Glad I could help this lovely lady cover that shiner....Ouch!
Someone had a little too much fun on their birthday!
When covering a bruise it is important to remember to color correct. Remember our handy color wheel?
My client's bruise was mostly a dark blue shade, in person at least. If you look at the color wheel the opposite of blue is orange. Therefore, in order to cancel out the blue we would have to apply an orange product onto the bruise then follow with concealer. I applied a sheer layer of Chilli Lipstick to counteract the blue. When I grabbed the bright burnt orange lipstick my client looked at my like I had 2 heads! I assured her that this was a KEY step in order to conceal her bruise. If you apply concealer on top of a bruise or tattoo without doing any sort of color correcting the end result will look grey and muddled.
After lightly applying the Chilli Lipstick all over her eye area I dusted on a small amount of powder. Lightly powdering after each step helps build layers without the product caking.
On top of the powder I used a sponge to apply Studio Finish Concealer. The sponge allowed me to apply a heavier layer of concealer. Again, I set this step with powder.
Luckily that was all we had to do. Sometimes it is necessary to repeat the concealer and powder a few more times. Do as many layers as needed, if the end result looks a little heavy or made up just spray a little Fix + and buff out the edges.
This technique can also be used to conceal birthmarks, tattoos, and scars..
Prep & Prime Skin
Prolongwear Concealer & Foundation
Studio Fix Powder
Mineralize Skinfinish in Dark (contour)
Too Chic Beauty Powder (highlight)
Painterly Paint Pot, per usual.
Samoa Silk (crease)
Brown Script (crease/corner)
Blacktrack & Fascinating Liners
Chicory Lip Pencil
Prep & Prime Skin
Studio Sculpt with #188 brush to make it more sheer
Mineralize Skinfinish Natural
Nars Laguna Bronzer (contour)
Warm Soul Mineral Blush
Soft and Gentle Mineralize Skinfinish
Painterly Paint Pot
Crystal Avalanche (lid)
Print & Carbon (corner)
Have to Have it Liner
This poor woman braved tropical storm Debby in order to get her makeup done for a family member's wedding! Talk about devoted...
Here's what I used:
Eyes- Brun (eyebrows)
Painterly paint pot
Weathered Prolongwear eyeshadow (crease)
Typographic (outer corner)
Blacktrack (upper and lower lashline and waterline)
Zoom waterfast lash
I did a "skin cocktail" by mixing two pumps of Studio Fix Fluid with one pump of Prep and Prime Skin and a few drops of Pink Rebel Lusterdrops. (My lovely coworker Tiffany gave me the idea!)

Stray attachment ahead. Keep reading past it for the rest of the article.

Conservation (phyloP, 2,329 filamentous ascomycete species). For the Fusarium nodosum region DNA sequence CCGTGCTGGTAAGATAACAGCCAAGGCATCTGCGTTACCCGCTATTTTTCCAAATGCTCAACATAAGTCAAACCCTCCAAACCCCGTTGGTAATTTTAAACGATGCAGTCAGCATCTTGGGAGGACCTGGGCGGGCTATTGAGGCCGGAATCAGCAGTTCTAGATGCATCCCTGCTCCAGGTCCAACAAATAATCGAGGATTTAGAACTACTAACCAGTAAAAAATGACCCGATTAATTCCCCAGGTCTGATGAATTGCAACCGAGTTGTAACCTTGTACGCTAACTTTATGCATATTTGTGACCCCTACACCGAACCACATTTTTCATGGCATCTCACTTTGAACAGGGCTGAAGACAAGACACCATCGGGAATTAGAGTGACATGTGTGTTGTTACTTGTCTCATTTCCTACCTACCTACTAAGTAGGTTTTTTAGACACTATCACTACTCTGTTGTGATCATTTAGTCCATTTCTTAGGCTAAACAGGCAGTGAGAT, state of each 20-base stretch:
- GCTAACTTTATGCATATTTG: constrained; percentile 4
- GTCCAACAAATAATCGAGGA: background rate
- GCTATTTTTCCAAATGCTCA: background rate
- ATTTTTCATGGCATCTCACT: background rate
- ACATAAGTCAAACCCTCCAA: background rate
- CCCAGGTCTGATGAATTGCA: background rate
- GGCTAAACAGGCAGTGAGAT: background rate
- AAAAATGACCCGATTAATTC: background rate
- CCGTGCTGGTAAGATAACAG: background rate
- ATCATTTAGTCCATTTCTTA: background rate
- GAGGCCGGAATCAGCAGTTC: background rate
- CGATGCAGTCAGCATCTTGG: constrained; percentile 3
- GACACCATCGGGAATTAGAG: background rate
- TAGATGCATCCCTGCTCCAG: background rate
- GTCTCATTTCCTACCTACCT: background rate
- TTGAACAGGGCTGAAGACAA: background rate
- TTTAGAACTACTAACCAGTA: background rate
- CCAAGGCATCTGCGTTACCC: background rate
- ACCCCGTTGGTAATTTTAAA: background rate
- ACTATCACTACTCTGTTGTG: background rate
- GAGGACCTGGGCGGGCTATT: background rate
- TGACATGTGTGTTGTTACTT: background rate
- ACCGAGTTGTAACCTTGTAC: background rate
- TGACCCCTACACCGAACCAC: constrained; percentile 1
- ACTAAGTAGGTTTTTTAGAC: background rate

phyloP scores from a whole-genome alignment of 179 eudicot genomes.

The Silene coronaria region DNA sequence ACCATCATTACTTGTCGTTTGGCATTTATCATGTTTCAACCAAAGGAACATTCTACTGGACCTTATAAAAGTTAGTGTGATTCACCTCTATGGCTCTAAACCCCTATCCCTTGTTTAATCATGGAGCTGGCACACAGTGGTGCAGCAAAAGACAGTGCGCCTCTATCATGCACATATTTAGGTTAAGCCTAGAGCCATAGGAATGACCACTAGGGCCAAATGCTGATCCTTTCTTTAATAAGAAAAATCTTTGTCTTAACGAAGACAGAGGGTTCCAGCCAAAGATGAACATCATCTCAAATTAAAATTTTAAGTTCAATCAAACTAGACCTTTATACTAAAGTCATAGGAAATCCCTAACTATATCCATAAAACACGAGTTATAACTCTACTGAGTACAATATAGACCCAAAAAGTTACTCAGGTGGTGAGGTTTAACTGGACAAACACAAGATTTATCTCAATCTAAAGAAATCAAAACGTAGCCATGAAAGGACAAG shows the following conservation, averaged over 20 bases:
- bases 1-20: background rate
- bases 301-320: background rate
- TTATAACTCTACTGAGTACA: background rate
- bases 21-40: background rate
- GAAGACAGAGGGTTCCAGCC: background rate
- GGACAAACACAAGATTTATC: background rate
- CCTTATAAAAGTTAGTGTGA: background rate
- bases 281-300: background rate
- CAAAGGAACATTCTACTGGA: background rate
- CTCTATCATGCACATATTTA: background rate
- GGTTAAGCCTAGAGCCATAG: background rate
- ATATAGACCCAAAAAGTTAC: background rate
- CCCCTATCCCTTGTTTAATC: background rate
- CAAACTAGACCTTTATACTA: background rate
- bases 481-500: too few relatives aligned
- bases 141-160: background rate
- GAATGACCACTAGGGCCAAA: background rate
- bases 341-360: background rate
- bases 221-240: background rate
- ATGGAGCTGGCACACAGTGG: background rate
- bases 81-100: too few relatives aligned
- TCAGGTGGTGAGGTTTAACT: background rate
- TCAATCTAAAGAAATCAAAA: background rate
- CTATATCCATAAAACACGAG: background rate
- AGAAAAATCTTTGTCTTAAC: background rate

Prolongwear Concealer (under eyes, down center of nose, forehead, around lips)
Select Sheer pressed powder
Give Me Sun mineral bronzer
Nice N' Spicy prolongwear liner
Baby Sparks dazzleglass
Nothing looks worse than a thick layer of concealer slapped on the skin with ink still peeking through. When trying to conceal something with an intense amount of color, such as a tattoo or bruise, the trick is to color correct. Applying a thick layer of concealer will only give a plastic mismatched effect to the skin, and most likely won't cover the ink completely. See below:
Now, unless your photographer is really good at photoshop, or you don't mind looking like you're covered in chemical burns this may not be a very good idea. In order to hide a tattoo, with or without special tattoo concealer, you need to color
So here, my friends, is a color wheel:
I'm sure many of you haven't seen one of these since elementary school, but understanding this is key! Color correcting is all about covering one color with its opposite. For example, a very common trick with concealing blemishes is to apply a green concealer. The green concealer will cancel out the red of the blemish and bring the skin back to a natural flesh tone. Therefore, in order to cover yellow ink apply a purple corrector, orange would be corrected with blue, and so on...For tattoo outlines and shading I use a light peach or orange toned product depending on the person's skin tone. The orange will cancel out the blue/green in the dark ink.
Once you've corrected the color the trick is to work in thin layers; powder, conceal, repeat. I find this works better if you apply concealers that are far too light for your skin. Powder products always make things appear darker, so this trick always saves me from turning the skin too brown or somewhat grey.
You may have to repeat the last two steps a few times, just remember to use thin layers and powder between each one. Best of luck!
My attempt at keeping up with the times...